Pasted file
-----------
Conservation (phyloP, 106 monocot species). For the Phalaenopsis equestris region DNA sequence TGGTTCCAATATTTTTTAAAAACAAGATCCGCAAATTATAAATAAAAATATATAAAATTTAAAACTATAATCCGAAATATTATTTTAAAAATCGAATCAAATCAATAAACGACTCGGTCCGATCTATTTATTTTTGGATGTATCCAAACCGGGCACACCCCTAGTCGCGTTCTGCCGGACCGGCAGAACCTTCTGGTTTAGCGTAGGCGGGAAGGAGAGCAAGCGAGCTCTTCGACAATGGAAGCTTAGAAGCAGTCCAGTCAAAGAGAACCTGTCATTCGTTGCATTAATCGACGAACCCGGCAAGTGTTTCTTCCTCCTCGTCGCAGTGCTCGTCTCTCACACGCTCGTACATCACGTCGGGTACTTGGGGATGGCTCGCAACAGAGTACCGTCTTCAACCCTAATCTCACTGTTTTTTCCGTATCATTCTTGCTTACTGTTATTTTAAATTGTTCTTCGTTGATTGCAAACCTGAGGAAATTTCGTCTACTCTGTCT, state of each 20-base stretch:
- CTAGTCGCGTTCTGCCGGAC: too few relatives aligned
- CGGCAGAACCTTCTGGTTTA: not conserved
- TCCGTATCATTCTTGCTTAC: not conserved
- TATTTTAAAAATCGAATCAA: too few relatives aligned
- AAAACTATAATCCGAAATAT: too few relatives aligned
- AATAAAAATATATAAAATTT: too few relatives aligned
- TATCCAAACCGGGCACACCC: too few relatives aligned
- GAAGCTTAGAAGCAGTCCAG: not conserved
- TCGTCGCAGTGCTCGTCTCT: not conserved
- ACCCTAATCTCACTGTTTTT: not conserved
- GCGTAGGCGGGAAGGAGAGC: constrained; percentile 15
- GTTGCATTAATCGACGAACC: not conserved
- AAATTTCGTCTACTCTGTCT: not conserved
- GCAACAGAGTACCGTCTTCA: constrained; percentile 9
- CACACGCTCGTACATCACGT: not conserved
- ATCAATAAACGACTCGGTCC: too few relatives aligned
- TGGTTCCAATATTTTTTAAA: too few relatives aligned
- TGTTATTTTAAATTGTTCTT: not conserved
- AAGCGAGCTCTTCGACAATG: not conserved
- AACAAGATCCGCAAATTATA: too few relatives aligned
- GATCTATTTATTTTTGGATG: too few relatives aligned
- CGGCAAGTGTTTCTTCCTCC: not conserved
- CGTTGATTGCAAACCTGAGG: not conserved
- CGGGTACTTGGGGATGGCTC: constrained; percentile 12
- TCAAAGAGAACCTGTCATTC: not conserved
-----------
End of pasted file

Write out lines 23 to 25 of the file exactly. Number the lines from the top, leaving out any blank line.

- CGGCAAGTGTTTCTTCCTCC: not conserved
- CGTTGATTGCAAACCTGAGG: not conserved
- CGGGTACTTGGGGATGGCTC: constrained; percentile 12